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Thread: How would an AR-18 with different metallurgy handle compared to the ordinary one?

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    Member kilopi505's Avatar
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    How would an AR-18 with different metallurgy handle compared to the ordinary one?

    Ok. I have questions regarding about how an AR-18 with different metallurgy should handle.

    This is the scene in my work in progress that I'm asking about:

    ================================================== ======

    “And that is the result?” I asked while looking at the disassembled set beside the Type 89.

    The upper receiver and all the parts that belong to it were colored in various shades of grey, as opposed to the all black of the ordinary Type 89. The lower receiver, on the other hand, was made of a bronze colored metal that seemed to be twice as thick as the ordinary Type 89 lower receiver. And the handguards and the butt stock were made of wood.

    “I’m just as surprised as you are kid,” the armorer stated. “Mr. Krauncha, could you please explain what you did here?”

    “Sure. For the lower receiver I used gunmetal bronze because I’m not confident using the steels I know of for any structural frame that thin. I also used wood in place of steel and plastic for the stock and the handguard because of the same reason. As for the upper receiver, the action and all the screws, I used the various steels and irons involved in creating the metal parts of a ‘Smellie’ rifle for the analogues of said parts in the Type 89.”

    “And those alloys are?” the armorer asked in the manner of a skeptic. He was promptly surprised by the torrent of information that came out of Krauncha’s mouth.

    “There’s BSS51 Wrought Iron, both grades A and B. There’s three different kinds of black cast steel. Black mild steel, mild steel, black rolled cast steel, steel with 1 percent carbon and point 2 percent manganese and silicon and very little others , bright cold drawn mild steel, crucible steel, bright colled rolled cast and bright colled rolled mild. Any problems?”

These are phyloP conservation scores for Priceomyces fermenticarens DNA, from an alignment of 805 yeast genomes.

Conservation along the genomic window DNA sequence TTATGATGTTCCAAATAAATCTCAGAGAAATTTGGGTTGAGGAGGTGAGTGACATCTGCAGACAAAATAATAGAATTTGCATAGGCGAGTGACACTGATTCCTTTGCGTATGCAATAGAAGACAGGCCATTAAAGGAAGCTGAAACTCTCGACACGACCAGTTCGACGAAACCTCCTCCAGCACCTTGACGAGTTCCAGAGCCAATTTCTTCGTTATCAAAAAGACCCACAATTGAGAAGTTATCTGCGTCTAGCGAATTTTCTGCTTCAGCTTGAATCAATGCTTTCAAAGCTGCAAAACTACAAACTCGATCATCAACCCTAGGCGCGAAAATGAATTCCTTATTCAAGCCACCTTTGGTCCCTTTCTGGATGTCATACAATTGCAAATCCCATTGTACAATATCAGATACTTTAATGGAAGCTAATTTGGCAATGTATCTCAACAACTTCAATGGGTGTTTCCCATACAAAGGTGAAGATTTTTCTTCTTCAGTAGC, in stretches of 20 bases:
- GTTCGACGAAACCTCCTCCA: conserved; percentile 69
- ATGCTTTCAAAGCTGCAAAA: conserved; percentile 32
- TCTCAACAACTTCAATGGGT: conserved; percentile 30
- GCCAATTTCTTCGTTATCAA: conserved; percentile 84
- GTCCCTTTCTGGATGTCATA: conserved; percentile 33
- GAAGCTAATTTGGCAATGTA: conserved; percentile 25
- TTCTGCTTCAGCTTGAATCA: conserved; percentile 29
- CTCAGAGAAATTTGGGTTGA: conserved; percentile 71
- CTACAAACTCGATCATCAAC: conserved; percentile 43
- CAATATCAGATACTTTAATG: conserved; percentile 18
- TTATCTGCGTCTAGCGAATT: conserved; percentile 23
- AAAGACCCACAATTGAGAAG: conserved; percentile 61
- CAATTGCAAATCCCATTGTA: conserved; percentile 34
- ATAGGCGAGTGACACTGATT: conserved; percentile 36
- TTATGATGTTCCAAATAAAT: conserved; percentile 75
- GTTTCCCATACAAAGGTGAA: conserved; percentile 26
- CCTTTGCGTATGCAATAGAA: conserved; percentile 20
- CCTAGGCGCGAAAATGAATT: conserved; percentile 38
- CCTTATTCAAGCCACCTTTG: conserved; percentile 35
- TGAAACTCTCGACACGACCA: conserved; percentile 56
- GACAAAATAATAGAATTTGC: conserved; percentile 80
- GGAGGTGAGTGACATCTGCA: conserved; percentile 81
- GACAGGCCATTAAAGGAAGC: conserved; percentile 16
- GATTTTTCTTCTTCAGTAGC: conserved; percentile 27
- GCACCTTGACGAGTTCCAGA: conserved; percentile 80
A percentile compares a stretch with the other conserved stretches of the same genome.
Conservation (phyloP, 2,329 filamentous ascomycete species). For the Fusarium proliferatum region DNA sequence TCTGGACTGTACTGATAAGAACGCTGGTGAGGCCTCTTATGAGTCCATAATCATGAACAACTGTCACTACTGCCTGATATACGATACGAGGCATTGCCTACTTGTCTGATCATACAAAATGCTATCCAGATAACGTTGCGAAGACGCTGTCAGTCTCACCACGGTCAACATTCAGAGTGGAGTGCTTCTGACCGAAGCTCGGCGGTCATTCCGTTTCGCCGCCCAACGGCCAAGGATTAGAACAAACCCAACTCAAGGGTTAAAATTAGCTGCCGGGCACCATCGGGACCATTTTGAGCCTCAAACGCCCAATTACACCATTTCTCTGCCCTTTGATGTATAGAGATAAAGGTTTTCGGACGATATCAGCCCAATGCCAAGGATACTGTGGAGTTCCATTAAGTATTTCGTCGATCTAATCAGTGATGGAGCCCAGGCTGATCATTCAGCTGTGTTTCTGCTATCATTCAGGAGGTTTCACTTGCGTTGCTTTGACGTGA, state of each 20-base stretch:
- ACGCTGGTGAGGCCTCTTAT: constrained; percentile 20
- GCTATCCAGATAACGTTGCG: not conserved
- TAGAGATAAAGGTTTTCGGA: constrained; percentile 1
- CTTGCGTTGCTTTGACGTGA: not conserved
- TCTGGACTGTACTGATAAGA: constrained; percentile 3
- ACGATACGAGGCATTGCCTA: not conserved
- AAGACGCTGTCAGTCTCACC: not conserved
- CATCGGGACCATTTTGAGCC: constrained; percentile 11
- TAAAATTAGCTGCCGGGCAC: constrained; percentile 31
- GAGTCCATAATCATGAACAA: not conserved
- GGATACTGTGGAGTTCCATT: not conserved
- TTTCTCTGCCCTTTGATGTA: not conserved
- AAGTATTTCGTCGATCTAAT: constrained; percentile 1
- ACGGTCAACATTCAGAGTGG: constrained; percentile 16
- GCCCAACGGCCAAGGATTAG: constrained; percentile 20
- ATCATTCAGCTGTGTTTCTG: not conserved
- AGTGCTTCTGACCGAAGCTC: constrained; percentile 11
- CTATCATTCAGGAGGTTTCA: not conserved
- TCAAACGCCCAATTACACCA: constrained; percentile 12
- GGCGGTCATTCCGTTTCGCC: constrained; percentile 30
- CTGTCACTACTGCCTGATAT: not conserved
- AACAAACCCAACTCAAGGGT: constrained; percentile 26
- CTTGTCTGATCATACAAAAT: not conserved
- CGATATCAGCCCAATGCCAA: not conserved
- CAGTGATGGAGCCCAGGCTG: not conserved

Due to a lack of knowledge on the subject, all I could tell from what Krauncha said was that he replaced the aluminum and polymer with wood and whatever steel the internal parts of a Type 89 was made of with various other kinds of steel I had never known about before.

    “...why did you change the metallurgy of the Type 89 for your copy?” The armorer asked as he looked at Krauncha’s disassembled copy of the Type 89 with an uneasy, worried look on his face that was mirrored by his two companions.

    “Because I’m a musician by trade – wait! I’m not finished explaining,” Krauncha said as the armorer was about to react to his words.

    Once the armorer calmed down Krauncha continued talking.

    “As a divine musician of the Sanatana Dharma, I’m expected to be competent in woodworking, leatherworking, weaving, animal processing and gold working because knowledge of those skills are needed to create classical Indian musical instruments by hand and magic. Metalworking outside of gold is mostly outside of my expertise, and I’m ignorant on how plastics are made, so I can’t completely copy the Type 89.”

    “And yet you mentioned several different types of steel.”

    “I did say the word 'mostly,' you know?"

    The unimpressed look the armorer gave Krauncha made the Indian man sigh and explain further.

    "I gained my knowledge of those steels from my part time job as a workman at Rifle Factory Ishapore, from 1909 to 1919. During those ten years I was able to watch every stage of the fabrication of a Short Magazine Lee Enfield Mark Three rifle.”

    ‘Oh. So that’s where ‘Smellie’ came from. SMLE the acronym.’